Will Anderson says he is semi-retired at the State Line Tribune in Farwell, where he was named editor in 2010.
Will Anderson of Farwell stands in front of the replica obelisk Thursday in Farwell's city park.
Anderson is a Farwell native who served 26 years in the Navy. He returned home upon his retirement. He also teaches courses at the Clovis campus for Wayland Baptist University.
You covered Farwell High School football games for the State Line Tribune in high school in the 1970s. Talk about your apparent lifelong interest in journalism and writing.
I got pretty banged up in a crash in 1970 and the doctors told me to stay out of contact sports for a while. I still wanted to participate in some way, so I was very happy when the Tribune editor in those days, John Getz, gave me the chance to write up the ball games. My English teacher, Lucille Franse, encouraged me to continue writing and I've done that in my free time ever since.
Tell us about some of your adventures in the Navy.
- While I was stationed with the Royal Navy in Dartmouth, England (1981-1983) I got to create the Royal Navy hanggliding club and I was the coordinator for the Royal Navy ski team's competition in the International skiing championship in Feisch, Switzerland.
- At our Embassy in Brazil, one big highlight was living in a treehouse for four days in the Amazon rainforest, getting closer to nature up to the point that some monkey jumped me and stole the dog-tags right off my neck. The little devil is still passing himself off in Brazil as me…
You led the community effort to build the obelisk in the Farwell City Park. Tell us about that.
The West Texas Historical Association is copying every page of every Tribune going back to 1940. On their first visit to the Tribune, they ran across a photo of the Ozark Trail obelisk that stood from about 1922 or so until 1940 right in the middle of what is now Highway 84. (The obelisk was toppled when the dirt road was paved and designated Highway 84.) The gas station behind it in that photo (the old building still stands) was run by my dad and his friend as "Bob's and Pip's Gas House" during the depression. So when Tribune publishers Mike and Rob Pomper made the push to collect funds for a replica obelisk to be put up in the city park, I was very happy to join in the campaign.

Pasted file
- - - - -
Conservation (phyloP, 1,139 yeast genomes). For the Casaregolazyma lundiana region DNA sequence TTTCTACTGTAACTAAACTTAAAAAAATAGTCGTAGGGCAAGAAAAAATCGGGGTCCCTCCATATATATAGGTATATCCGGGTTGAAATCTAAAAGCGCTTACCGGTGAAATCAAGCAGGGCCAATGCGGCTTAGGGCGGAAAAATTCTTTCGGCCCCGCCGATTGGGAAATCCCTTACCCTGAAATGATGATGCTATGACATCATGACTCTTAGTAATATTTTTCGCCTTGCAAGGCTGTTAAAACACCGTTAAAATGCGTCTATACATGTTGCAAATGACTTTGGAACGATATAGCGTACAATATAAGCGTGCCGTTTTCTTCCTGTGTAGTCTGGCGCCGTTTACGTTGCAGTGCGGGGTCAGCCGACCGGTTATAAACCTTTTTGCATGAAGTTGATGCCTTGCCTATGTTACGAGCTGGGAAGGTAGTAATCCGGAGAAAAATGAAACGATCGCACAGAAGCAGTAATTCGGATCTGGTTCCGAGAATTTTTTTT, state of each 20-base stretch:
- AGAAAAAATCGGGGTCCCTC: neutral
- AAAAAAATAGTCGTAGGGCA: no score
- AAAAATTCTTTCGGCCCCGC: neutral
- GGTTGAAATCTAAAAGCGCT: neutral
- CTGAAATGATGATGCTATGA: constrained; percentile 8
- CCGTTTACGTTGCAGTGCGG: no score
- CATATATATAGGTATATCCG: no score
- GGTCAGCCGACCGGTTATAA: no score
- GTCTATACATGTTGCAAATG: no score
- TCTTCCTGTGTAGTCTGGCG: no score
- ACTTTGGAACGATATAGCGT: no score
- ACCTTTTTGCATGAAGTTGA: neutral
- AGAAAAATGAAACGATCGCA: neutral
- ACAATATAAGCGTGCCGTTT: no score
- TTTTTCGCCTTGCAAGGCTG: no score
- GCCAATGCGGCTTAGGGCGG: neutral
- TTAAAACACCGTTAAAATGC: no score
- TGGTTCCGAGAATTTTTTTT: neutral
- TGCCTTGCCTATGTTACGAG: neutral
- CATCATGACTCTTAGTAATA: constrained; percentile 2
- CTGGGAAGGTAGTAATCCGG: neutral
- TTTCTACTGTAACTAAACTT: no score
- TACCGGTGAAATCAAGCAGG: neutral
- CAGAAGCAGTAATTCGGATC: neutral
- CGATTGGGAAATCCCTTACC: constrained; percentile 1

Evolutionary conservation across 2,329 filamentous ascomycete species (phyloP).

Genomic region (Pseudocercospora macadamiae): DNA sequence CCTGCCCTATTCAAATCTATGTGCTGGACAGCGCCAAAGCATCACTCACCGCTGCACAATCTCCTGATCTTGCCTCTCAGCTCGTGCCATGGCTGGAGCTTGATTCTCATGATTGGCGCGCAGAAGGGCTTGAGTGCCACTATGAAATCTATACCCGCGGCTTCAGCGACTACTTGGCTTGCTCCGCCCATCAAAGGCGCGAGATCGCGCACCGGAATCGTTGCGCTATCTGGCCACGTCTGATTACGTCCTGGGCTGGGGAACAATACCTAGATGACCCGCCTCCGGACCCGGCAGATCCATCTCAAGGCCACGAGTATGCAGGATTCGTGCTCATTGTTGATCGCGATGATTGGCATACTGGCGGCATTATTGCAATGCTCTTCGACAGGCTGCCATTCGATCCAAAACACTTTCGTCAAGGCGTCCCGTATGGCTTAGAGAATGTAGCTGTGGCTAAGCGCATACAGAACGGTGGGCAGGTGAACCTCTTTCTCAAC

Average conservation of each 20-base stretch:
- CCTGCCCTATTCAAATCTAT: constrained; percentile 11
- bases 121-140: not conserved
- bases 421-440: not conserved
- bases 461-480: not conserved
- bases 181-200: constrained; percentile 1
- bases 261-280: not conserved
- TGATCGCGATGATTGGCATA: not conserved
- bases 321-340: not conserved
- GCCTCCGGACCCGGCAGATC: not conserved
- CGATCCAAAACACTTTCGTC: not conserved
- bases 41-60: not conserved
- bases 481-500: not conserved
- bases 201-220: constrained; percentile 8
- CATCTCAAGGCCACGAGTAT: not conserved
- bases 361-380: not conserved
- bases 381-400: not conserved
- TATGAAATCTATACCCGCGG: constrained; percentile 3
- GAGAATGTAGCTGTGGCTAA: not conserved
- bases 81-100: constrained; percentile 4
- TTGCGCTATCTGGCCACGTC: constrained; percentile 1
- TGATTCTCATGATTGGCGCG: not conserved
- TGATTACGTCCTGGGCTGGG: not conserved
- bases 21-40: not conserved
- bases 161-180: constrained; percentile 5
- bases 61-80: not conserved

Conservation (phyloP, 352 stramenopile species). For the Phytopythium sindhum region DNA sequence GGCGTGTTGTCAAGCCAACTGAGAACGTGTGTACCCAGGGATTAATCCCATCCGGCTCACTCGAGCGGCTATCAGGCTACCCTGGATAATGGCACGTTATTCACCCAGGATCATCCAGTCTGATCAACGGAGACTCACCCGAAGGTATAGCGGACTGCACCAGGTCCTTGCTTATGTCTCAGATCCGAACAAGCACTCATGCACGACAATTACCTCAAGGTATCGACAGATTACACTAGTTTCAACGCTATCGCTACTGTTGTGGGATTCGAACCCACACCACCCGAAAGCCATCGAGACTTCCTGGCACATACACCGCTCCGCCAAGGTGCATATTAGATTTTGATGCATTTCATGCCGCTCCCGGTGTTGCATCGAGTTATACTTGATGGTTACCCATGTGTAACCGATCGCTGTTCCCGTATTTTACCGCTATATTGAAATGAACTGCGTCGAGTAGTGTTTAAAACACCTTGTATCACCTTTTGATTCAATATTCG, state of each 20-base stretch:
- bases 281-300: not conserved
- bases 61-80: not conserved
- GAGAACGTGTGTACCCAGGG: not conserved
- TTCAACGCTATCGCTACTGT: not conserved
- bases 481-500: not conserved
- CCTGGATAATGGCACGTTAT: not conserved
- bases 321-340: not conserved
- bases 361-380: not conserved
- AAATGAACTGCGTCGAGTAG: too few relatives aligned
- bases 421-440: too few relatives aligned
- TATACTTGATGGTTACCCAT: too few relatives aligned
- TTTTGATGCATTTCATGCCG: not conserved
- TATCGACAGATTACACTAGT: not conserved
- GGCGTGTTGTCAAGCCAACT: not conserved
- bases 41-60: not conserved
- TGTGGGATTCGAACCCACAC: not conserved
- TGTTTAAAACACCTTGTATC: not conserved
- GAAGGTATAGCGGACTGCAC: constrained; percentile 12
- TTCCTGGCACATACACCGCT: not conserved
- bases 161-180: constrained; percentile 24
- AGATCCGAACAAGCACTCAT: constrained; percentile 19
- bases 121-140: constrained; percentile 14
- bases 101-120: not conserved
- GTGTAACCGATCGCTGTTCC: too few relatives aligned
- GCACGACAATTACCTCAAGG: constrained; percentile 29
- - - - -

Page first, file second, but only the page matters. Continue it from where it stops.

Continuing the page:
Where were you on 9/11? What were you thinking that day? Talk about what happened in the weeks/months that followed.
I was the Naval attache in our embassy in Quito, Ecuador, on 9/11. Watching the tragedy that day, everyone was speculating on what our nation would do next, and I thought then that if the Navy called some of the old steamships out of mothballs and put them back to sea, maybe they'd do the same for me. (My specialty in the fleet, steam propulsion, had faded into obsolescence about 1990.) Sadly, no recalls to the fleet for the old steamships or for me either. When I reported to the Pentagon a year later, my admiral's office (where the jet liner had hit) had been completely rebuilt and was already being used.
What are your hobbies?
My primary interest is the jailhouse ministry in Parmer County. I began doing that in the old territorial prison in Guam (1996-1999) with a retired Marine who had become a pastor. My best friends over coffee when I returned to Farwell included my Sunday school teacher from 40-something years before, Ralph Franse, who allowed me to join him and Larry Widener of Bovina and Jesse Cantu of Clovis in the jailhouse ministry he started here in 1995.
My No. 1 hobby this year is getting to know my two new grandsons, Cameron and Henry.
Tell us something about you most people don't know.
Everyone in Farwell remembers me on a unicycle from about 1965 to about 1970, but I'd never done the math before.
Pulling out my old calculator, tap tap tap tap, and by my best estimates, if you added up all my mileage on that old unicycle from those days end to end, I believe I must have covered just over 1,800 miles on one wheel. If you needed an answer.
— Compiled by CMI staff writer Christina Gonzales